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JEFFREYS, Jeffrey Graham (1893-1977) – Australian Imperial Force/Australian Flying Corps

PS-JEFFREYS%202.jpgLieutenant Jeffrey Graham Jeffreys (1893-1977) became associated with Wickhamford long after his period of service in the war when he became Vicar of the parish.

Jeffrey was baptised at St Bartholomew’s, Norwood, Adelaide, South Australia, on 12th December 1893, the son of John Edwin and Amy Pauline Jeffreys. He was an assistant teacher at Melbourne Grammar School when he enlisted on 21st August 1916.

HMAT “Shropshire” loading at Port Melbourne, Victoria, 11th May 1917, the day Gunner Jeffreys sailed for Europe. (His Majesty’s Australian Transport A9 Shropshire weighed 8,130 tons, with an average cruise speed of 15 knots. It was owned by the Federal SN Co Ltd, London, and leased by the Commonwealth until 5 August 1917.) 

He joined the Australian Imperial Force (No 33396) and was in the 3rd(?) Field Artillery Brigade.  He embarked for Europe from Melbourne on 11th May 1917 aboard HMAT ‘Shropshire’ with the rank of Gunner/Acting Sergeant.  His service record in Europe is not known, but his unit served on the Western Front. The Times casualty list of 23rd August 1917 records that he had been wounded, soon after arriving in Europe.  He joined the Australian Flying Corps towards the end of the War, which had units on the Western Front, and was commissioned just before the Armistice. The Australian Service records give his final rank at Lieutenant, but it is not clear if this was an army or air force rank.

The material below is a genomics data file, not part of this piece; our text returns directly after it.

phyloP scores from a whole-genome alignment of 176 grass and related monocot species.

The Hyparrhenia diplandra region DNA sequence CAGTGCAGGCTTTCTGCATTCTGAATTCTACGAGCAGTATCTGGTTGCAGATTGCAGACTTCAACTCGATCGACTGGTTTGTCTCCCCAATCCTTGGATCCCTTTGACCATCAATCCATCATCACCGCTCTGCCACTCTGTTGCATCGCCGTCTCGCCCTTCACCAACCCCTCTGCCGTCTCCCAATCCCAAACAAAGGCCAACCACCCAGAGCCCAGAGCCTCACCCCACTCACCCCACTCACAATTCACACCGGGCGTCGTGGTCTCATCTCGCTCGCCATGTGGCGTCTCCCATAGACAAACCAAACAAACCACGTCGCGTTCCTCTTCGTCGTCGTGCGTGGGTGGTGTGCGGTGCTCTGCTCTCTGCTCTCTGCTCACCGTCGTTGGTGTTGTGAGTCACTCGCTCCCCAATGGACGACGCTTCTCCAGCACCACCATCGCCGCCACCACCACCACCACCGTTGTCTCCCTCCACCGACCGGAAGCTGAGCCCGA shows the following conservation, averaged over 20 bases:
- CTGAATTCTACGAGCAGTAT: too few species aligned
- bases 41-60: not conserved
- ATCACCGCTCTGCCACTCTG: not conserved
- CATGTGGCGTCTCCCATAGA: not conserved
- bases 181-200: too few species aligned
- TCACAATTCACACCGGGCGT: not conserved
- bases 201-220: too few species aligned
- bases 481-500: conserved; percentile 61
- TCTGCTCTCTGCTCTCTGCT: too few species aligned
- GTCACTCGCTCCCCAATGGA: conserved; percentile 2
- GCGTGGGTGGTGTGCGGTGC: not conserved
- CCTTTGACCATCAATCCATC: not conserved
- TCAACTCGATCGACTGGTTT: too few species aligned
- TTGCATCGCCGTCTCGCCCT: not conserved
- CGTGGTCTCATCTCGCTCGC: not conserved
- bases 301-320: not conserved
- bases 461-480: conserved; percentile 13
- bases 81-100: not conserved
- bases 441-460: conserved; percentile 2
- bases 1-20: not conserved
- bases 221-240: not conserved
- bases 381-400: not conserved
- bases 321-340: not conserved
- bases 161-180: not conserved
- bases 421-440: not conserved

After the war, Jeffrey taught at Westminster School, took a second degree at Christ Church, Oxford and then taught at Radley School, near Oxford.  He founded Bryanston School, Dorset in 1928, and was then Headmaster at Ottershaw College (1932-39), a progressive school in Surrey. On 20th July 1938 he was granted a certificate, at Brooklands Flying Club, Surrey, to fly the Tiger Moth/Gipsy Moth.  He became a preacher in Fulham in April 1939 and then was Vicar of St Mary the Virgin, Tottenham, London, during the War years of 1940–45.  His church suffered some damage from enemy action, particularly with a near miss from a V1 flying bomb.  He became Vicar of Badsey and Wickhamford from 1945-47, but had to move from the area due to ill health.  He died in Bournemouth in 1977.

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